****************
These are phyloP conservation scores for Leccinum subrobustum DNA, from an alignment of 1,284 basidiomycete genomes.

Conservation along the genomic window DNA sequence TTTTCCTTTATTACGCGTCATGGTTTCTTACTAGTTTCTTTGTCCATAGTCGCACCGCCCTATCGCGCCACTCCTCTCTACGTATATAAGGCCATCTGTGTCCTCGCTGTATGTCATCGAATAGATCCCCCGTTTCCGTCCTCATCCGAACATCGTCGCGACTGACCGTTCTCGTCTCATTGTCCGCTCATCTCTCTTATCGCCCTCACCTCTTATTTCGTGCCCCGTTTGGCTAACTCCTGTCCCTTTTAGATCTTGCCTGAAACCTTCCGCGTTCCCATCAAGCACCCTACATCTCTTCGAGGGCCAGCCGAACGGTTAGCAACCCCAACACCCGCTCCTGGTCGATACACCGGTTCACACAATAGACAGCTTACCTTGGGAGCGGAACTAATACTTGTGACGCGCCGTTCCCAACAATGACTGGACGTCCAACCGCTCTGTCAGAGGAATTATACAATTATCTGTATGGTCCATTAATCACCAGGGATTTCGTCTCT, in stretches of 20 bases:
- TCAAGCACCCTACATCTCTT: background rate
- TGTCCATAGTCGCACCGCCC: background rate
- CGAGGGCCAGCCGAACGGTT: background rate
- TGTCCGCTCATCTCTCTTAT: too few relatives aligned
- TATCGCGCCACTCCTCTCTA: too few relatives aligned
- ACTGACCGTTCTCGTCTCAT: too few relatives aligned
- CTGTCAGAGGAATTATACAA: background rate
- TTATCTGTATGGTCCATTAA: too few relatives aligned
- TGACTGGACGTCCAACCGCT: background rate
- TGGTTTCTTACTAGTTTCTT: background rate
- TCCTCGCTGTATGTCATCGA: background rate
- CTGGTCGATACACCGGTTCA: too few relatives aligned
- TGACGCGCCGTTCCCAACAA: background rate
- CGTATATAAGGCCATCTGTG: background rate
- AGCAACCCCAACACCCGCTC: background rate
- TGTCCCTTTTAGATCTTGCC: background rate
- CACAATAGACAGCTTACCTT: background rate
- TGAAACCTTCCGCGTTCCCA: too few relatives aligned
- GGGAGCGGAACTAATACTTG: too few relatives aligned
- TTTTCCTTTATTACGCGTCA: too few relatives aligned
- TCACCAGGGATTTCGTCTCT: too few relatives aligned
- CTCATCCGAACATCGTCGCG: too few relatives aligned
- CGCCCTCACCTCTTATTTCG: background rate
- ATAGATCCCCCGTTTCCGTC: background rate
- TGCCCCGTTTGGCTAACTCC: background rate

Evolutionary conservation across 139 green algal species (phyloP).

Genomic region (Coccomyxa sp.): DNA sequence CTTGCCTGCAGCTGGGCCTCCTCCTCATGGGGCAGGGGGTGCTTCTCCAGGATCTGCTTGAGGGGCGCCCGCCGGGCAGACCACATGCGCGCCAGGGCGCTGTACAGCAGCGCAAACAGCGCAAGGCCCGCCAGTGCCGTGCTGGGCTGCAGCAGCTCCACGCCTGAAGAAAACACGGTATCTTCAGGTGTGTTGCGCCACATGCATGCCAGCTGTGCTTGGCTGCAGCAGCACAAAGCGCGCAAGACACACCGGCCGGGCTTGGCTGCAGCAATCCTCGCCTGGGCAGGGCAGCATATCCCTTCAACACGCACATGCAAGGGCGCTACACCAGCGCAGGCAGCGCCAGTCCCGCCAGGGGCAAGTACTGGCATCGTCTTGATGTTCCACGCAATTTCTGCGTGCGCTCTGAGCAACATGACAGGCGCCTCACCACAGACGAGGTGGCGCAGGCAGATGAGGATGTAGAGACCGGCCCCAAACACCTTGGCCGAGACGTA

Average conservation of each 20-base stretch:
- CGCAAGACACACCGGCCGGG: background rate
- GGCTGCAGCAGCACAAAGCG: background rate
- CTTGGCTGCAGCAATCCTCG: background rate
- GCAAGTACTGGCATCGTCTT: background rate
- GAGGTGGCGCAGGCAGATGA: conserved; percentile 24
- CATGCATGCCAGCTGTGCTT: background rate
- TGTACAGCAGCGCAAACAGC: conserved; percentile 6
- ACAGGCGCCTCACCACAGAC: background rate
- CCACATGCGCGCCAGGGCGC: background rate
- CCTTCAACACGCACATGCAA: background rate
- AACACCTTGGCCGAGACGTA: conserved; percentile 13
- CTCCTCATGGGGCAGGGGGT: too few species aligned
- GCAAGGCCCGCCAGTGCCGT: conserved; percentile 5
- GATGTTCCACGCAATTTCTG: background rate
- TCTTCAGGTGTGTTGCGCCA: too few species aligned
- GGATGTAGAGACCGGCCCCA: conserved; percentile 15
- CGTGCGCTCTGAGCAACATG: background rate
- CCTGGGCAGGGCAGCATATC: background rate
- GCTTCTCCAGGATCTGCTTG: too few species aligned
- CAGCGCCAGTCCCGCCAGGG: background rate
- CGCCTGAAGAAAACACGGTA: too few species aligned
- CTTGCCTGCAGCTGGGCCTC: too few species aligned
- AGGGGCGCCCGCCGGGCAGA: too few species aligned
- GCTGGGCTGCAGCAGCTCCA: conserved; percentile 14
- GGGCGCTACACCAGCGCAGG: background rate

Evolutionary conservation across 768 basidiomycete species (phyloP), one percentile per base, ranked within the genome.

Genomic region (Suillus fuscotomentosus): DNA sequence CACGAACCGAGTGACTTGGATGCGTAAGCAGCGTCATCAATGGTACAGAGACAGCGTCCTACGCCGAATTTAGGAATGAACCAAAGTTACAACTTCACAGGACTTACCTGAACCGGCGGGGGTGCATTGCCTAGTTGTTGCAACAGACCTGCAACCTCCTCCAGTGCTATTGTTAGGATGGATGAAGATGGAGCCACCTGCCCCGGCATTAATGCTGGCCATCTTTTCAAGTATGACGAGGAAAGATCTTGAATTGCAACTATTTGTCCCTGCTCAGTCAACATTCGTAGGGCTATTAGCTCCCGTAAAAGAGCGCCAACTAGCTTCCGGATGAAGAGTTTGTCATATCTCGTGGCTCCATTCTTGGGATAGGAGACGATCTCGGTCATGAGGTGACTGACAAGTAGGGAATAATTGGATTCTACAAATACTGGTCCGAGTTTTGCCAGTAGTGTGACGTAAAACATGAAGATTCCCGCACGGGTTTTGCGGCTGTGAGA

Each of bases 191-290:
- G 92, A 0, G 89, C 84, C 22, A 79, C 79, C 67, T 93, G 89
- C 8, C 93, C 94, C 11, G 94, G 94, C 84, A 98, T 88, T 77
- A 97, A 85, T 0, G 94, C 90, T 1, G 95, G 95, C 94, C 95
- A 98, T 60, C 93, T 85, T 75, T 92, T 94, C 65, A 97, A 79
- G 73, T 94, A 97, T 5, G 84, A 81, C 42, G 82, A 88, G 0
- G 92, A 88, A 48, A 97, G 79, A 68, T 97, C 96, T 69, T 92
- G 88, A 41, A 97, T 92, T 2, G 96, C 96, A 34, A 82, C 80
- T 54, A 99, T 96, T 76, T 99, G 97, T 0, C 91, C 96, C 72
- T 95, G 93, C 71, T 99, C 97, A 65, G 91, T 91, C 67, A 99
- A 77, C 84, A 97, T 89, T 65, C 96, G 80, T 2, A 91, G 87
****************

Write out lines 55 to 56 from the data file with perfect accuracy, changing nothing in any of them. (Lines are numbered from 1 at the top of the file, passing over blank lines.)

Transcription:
- GGGCGCTACACCAGCGCAGG: background rate

Evolutionary conservation across 768 basidiomycete species (phyloP), one percentile per base, ranked within the genome.